Author(s): Ashworth CJ, Antipatis C
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Abstract Vitamins and minerals serve essential roles in cellular metabolism, maintenance and growth throughout life. They are also central components of many enzymes and transcription factors. However, the need for optimum amounts of key micronutrients at critical stages during the periovulatory period and subsequent embryonic and fetal life has become the focus of sustained research activity only recently. In addition to folic acid, the minerals zinc, iron and copper and the antioxidant vitamins A and E are of particular importance during pregnancy. Both excesses and deficiencies of these micronutrients can have profound and sometimes persistent effects on many fetal tissues and organs in the absence of clinical signs of deficiency in the mother. The consequences of micronutrient imbalance on the developing conceptus may not be apparent at the time of the nutritional insult, but may be manifest later in development. However, supplementary micronutrients provided later in gestation or during postnatal life cannot completely reverse the detrimental effects of earlier micronutrient imbalance. Importantly, deficiency of a specific micronutrient, such as zinc, during pregnancy can result in a greater incidence of fetal malformation and resorptions than general undernutrition. Given the range of micronutrients that affect development, the number of developmental stages susceptible to inappropriate micronutrient status and the diverse biochemical systems and types of tissue affected, it is challenging to propose a unifying hypothesis that could explain the effects of micronutrient imbalance on programming throughout gestation. Micronutrient imbalance can affect pregnancy outcome through alterations in maternal and conceptus metabolism, as a consequence of their essential role in enzymes and transcription factors and through their involvement in signal transduction pathways that regulate development. Micronutrient-induced disturbances in the balance between the generation of free oxygen radicals and the production of antioxidants that scavenge free radicals may provide an additional mechanistic explanation. The detrimental effects of many micronutrient deficiencies, particularly zinc and copper, can be alleviated by supplementary antioxidants, whereas deficiencies of antioxidant vitamins A and E are likely to reduce defence against free radical damage.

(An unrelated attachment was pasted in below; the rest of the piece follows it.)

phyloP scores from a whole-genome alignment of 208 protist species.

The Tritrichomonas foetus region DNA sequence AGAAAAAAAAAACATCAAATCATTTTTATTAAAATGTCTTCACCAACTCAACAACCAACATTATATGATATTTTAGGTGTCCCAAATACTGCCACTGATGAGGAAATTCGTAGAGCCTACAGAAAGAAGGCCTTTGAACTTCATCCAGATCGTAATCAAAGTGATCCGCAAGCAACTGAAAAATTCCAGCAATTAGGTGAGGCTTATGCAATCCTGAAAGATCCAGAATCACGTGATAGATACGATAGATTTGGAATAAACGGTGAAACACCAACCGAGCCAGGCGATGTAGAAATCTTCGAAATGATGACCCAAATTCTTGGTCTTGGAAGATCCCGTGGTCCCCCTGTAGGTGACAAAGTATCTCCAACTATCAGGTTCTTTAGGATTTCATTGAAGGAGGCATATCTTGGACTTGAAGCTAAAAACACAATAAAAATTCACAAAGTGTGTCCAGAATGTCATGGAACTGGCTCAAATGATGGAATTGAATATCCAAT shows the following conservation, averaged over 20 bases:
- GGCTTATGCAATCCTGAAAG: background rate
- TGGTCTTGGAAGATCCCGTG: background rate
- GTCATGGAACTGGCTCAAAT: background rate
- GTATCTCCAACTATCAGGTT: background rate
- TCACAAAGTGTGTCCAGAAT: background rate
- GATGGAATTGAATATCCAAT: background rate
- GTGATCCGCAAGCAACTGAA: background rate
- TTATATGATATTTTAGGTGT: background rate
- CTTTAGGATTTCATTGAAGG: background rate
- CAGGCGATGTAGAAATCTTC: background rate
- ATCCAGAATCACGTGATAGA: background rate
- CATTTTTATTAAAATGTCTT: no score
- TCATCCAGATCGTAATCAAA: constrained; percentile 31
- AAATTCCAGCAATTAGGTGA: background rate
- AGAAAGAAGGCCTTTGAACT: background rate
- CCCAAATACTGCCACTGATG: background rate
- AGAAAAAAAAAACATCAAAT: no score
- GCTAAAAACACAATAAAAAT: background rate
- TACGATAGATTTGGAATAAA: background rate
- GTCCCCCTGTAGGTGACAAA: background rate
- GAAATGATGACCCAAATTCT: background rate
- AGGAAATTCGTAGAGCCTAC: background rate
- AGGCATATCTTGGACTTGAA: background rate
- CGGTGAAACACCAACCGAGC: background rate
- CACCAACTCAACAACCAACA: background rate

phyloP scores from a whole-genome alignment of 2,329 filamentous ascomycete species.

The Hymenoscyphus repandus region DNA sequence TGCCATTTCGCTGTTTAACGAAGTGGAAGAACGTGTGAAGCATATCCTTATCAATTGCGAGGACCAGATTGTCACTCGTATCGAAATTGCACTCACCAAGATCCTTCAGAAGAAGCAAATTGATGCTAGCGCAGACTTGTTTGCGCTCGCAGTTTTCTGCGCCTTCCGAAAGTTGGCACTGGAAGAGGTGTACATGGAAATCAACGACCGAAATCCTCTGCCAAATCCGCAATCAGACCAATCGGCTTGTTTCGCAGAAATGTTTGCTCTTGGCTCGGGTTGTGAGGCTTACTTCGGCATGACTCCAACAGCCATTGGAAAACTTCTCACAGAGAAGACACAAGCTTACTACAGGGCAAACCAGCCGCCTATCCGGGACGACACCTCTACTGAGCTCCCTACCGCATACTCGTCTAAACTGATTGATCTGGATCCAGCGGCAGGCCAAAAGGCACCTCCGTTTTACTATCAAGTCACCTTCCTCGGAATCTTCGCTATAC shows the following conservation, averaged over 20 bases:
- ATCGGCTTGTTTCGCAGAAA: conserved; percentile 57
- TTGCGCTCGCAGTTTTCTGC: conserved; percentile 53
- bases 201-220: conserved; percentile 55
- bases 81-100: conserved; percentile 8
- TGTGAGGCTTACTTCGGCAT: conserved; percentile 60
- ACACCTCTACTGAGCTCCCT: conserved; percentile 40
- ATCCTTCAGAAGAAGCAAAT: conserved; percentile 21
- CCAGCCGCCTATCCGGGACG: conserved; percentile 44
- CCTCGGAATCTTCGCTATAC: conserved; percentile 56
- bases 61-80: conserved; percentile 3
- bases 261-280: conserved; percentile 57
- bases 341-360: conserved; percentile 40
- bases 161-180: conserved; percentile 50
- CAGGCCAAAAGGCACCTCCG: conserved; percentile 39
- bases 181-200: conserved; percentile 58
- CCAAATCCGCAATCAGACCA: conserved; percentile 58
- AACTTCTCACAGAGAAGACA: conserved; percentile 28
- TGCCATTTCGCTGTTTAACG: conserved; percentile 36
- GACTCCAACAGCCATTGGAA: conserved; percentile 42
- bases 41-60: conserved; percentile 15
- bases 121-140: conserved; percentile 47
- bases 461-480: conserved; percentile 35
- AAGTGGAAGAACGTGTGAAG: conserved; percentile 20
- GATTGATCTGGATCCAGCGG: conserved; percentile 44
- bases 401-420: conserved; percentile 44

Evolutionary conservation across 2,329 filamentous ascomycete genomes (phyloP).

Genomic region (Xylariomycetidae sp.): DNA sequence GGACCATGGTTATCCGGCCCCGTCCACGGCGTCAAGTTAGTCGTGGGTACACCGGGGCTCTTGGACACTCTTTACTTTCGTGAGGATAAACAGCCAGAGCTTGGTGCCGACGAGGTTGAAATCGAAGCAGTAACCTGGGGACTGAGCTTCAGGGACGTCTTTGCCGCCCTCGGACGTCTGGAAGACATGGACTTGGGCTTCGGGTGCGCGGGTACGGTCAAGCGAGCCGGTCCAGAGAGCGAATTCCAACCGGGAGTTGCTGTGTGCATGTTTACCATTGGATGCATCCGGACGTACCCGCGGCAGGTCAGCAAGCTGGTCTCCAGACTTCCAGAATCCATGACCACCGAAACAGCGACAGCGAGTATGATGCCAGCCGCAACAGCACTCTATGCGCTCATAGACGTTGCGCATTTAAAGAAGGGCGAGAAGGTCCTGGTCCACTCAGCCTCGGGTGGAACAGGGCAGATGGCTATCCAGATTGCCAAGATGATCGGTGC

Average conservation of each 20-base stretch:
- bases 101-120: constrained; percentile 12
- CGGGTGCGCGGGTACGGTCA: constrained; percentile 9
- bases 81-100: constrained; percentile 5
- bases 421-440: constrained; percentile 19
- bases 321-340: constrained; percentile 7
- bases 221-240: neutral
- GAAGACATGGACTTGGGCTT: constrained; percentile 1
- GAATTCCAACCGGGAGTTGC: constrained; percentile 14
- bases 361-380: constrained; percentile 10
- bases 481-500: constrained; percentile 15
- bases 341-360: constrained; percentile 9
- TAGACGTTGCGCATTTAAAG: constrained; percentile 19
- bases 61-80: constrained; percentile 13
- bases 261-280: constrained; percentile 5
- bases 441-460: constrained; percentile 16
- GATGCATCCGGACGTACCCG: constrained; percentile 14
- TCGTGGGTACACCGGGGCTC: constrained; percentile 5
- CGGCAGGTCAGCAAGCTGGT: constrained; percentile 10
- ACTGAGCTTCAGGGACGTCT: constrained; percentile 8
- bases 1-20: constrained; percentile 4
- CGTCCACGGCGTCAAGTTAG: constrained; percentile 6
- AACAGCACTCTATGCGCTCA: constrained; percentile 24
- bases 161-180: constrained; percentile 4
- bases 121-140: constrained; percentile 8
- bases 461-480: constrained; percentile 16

This article was published in Reproduction
and referenced in Journal of Pregnancy and Child Health